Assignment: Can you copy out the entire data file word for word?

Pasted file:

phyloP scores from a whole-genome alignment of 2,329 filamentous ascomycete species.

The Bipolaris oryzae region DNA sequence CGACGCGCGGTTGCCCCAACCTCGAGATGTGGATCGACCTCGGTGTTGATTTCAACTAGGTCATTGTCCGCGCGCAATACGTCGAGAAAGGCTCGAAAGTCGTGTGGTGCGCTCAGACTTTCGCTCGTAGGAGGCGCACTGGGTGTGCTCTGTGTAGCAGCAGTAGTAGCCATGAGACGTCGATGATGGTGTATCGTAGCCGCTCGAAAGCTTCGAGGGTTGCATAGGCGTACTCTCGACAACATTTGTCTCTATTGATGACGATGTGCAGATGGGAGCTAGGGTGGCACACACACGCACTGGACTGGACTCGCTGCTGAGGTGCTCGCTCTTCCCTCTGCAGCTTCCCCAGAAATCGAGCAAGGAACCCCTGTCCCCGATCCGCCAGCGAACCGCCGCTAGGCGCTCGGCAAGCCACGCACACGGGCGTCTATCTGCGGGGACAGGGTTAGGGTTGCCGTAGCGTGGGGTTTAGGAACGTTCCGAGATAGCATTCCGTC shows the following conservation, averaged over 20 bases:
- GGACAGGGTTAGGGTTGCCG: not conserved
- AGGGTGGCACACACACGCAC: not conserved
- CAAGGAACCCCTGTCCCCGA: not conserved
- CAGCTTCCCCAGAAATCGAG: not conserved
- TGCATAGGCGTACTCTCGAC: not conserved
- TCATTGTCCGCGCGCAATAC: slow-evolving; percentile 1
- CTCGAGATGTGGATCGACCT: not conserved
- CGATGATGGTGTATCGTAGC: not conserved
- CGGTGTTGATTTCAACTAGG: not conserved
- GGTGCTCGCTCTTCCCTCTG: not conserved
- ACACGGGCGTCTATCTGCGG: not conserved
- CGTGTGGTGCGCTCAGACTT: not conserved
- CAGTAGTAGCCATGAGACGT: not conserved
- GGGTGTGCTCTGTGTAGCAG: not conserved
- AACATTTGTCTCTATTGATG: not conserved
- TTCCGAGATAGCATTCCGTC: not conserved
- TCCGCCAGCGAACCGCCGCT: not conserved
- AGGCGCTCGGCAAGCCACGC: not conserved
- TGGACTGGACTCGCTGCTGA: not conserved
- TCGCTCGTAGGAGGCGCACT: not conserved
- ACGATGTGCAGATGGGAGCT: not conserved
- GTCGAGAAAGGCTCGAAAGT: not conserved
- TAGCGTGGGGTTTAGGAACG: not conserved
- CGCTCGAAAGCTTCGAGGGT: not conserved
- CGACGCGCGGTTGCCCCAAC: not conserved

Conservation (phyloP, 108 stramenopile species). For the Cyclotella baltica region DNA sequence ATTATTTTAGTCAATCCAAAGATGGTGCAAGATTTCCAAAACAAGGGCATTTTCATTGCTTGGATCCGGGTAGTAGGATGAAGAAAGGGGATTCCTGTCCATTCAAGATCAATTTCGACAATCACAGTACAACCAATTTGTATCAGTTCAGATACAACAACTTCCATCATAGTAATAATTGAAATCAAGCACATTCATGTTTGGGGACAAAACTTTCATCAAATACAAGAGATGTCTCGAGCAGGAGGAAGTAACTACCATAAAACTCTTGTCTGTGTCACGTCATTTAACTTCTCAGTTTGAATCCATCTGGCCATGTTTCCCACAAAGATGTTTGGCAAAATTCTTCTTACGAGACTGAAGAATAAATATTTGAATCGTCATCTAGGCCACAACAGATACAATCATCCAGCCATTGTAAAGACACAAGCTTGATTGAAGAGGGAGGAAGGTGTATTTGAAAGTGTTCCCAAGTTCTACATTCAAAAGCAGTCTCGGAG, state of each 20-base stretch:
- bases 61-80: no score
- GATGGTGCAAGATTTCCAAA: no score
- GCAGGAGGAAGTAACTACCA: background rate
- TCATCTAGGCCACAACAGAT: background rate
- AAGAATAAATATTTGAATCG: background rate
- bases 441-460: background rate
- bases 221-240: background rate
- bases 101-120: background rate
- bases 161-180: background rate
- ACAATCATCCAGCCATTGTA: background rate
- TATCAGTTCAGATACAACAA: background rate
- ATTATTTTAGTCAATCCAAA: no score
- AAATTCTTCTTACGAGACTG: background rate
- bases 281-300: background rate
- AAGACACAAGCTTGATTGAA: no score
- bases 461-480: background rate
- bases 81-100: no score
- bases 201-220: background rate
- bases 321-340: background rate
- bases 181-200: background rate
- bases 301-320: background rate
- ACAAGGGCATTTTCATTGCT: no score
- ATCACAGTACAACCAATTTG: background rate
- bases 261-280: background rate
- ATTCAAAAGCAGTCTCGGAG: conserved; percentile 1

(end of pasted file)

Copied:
phyloP scores from a whole-genome alignment of 2,329 filamentous ascomycete species.

The Bipolaris oryzae region DNA sequence CGACGCGCGGTTGCCCCAACCTCGAGATGTGGATCGACCTCGGTGTTGATTTCAACTAGGTCATTGTCCGCGCGCAATACGTCGAGAAAGGCTCGAAAGTCGTGTGGTGCGCTCAGACTTTCGCTCGTAGGAGGCGCACTGGGTGTGCTCTGTGTAGCAGCAGTAGTAGCCATGAGACGTCGATGATGGTGTATCGTAGCCGCTCGAAAGCTTCGAGGGTTGCATAGGCGTACTCTCGACAACATTTGTCTCTATTGATGACGATGTGCAGATGGGAGCTAGGGTGGCACACACACGCACTGGACTGGACTCGCTGCTGAGGTGCTCGCTCTTCCCTCTGCAGCTTCCCCAGAAATCGAGCAAGGAACCCCTGTCCCCGATCCGCCAGCGAACCGCCGCTAGGCGCTCGGCAAGCCACGCACACGGGCGTCTATCTGCGGGGACAGGGTTAGGGTTGCCGTAGCGTGGGGTTTAGGAACGTTCCGAGATAGCATTCCGTC shows the following conservation, averaged over 20 bases:
- GGACAGGGTTAGGGTTGCCG: not conserved
- AGGGTGGCACACACACGCAC: not conserved
- CAAGGAACCCCTGTCCCCGA: not conserved
- CAGCTTCCCCAGAAATCGAG: not conserved
- TGCATAGGCGTACTCTCGAC: not conserved
- TCATTGTCCGCGCGCAATAC: slow-evolving; percentile 1
- CTCGAGATGTGGATCGACCT: not conserved
- CGATGATGGTGTATCGTAGC: not conserved
- CGGTGTTGATTTCAACTAGG: not conserved
- GGTGCTCGCTCTTCCCTCTG: not conserved
- ACACGGGCGTCTATCTGCGG: not conserved
- CGTGTGGTGCGCTCAGACTT: not conserved
- CAGTAGTAGCCATGAGACGT: not conserved
- GGGTGTGCTCTGTGTAGCAG: not conserved
- AACATTTGTCTCTATTGATG: not conserved
- TTCCGAGATAGCATTCCGTC: not conserved
- TCCGCCAGCGAACCGCCGCT: not conserved
- AGGCGCTCGGCAAGCCACGC: not conserved
- TGGACTGGACTCGCTGCTGA: not conserved
- TCGCTCGTAGGAGGCGCACT: not conserved
- ACGATGTGCAGATGGGAGCT: not conserved
- GTCGAGAAAGGCTCGAAAGT: not conserved
- TAGCGTGGGGTTTAGGAACG: not conserved
- CGCTCGAAAGCTTCGAGGGT: not conserved
- CGACGCGCGGTTGCCCCAAC: not conserved

Conservation (phyloP, 108 stramenopile species). For the Cyclotella baltica region DNA sequence ATTATTTTAGTCAATCCAAAGATGGTGCAAGATTTCCAAAACAAGGGCATTTTCATTGCTTGGATCCGGGTAGTAGGATGAAGAAAGGGGATTCCTGTCCATTCAAGATCAATTTCGACAATCACAGTACAACCAATTTGTATCAGTTCAGATACAACAACTTCCATCATAGTAATAATTGAAATCAAGCACATTCATGTTTGGGGACAAAACTTTCATCAAATACAAGAGATGTCTCGAGCAGGAGGAAGTAACTACCATAAAACTCTTGTCTGTGTCACGTCATTTAACTTCTCAGTTTGAATCCATCTGGCCATGTTTCCCACAAAGATGTTTGGCAAAATTCTTCTTACGAGACTGAAGAATAAATATTTGAATCGTCATCTAGGCCACAACAGATACAATCATCCAGCCATTGTAAAGACACAAGCTTGATTGAAGAGGGAGGAAGGTGTATTTGAAAGTGTTCCCAAGTTCTACATTCAAAAGCAGTCTCGGAG, state of each 20-base stretch:
- bases 61-80: no score
- GATGGTGCAAGATTTCCAAA: no score
- GCAGGAGGAAGTAACTACCA: background rate
- TCATCTAGGCCACAACAGAT: background rate
- AAGAATAAATATTTGAATCG: background rate
- bases 441-460: background rate
- bases 221-240: background rate
- bases 101-120: background rate
- bases 161-180: background rate
- ACAATCATCCAGCCATTGTA: background rate
- TATCAGTTCAGATACAACAA: background rate
- ATTATTTTAGTCAATCCAAA: no score
- AAATTCTTCTTACGAGACTG: background rate
- bases 281-300: background rate
- AAGACACAAGCTTGATTGAA: no score
- bases 461-480: background rate
- bases 81-100: no score
- bases 201-220: background rate
- bases 321-340: background rate
- bases 181-200: background rate
- bases 301-320: background rate
- ACAAGGGCATTTTCATTGCT: no score
- ATCACAGTACAACCAATTTG: background rate
- bases 261-280: background rate
- ATTCAAAAGCAGTCTCGGAG: conserved; percentile 1